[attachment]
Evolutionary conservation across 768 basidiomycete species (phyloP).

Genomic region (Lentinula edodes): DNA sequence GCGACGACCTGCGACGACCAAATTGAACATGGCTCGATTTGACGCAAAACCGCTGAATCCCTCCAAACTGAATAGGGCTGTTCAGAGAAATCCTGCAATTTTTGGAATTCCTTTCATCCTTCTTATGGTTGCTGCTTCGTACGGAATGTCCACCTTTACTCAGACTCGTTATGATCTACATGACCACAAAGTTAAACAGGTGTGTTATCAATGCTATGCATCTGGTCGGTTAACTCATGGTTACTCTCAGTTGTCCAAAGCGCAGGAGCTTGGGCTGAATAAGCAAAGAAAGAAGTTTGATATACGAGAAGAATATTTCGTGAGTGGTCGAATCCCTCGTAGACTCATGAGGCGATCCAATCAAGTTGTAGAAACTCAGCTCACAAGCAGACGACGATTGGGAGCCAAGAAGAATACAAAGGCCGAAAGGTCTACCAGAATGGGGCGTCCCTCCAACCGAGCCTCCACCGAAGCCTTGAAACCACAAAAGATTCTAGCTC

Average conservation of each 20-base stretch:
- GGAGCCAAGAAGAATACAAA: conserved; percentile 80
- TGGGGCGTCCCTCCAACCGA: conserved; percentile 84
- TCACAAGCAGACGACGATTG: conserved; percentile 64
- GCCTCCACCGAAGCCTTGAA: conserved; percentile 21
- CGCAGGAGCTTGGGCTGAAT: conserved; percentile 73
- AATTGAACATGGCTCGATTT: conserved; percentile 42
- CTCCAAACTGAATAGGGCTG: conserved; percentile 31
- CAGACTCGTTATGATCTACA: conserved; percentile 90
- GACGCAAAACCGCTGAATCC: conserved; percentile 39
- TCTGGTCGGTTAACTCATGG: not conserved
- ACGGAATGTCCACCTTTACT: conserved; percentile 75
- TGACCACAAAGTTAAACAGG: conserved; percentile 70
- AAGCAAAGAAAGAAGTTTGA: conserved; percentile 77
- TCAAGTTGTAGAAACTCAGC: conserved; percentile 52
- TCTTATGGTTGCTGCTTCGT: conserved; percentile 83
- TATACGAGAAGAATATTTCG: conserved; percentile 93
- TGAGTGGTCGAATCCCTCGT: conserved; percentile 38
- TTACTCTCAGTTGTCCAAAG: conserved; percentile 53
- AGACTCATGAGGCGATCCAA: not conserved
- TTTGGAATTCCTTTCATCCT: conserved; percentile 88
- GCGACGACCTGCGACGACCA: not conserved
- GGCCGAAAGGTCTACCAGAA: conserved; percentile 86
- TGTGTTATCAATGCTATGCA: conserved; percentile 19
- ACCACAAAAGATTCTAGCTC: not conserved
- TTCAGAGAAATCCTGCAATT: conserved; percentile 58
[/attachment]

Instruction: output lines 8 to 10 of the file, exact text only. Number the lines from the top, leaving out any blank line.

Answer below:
- CGCAGGAGCTTGGGCTGAAT: conserved; percentile 73
- AATTGAACATGGCTCGATTT: conserved; percentile 42
- CTCCAAACTGAATAGGGCTG: conserved; percentile 31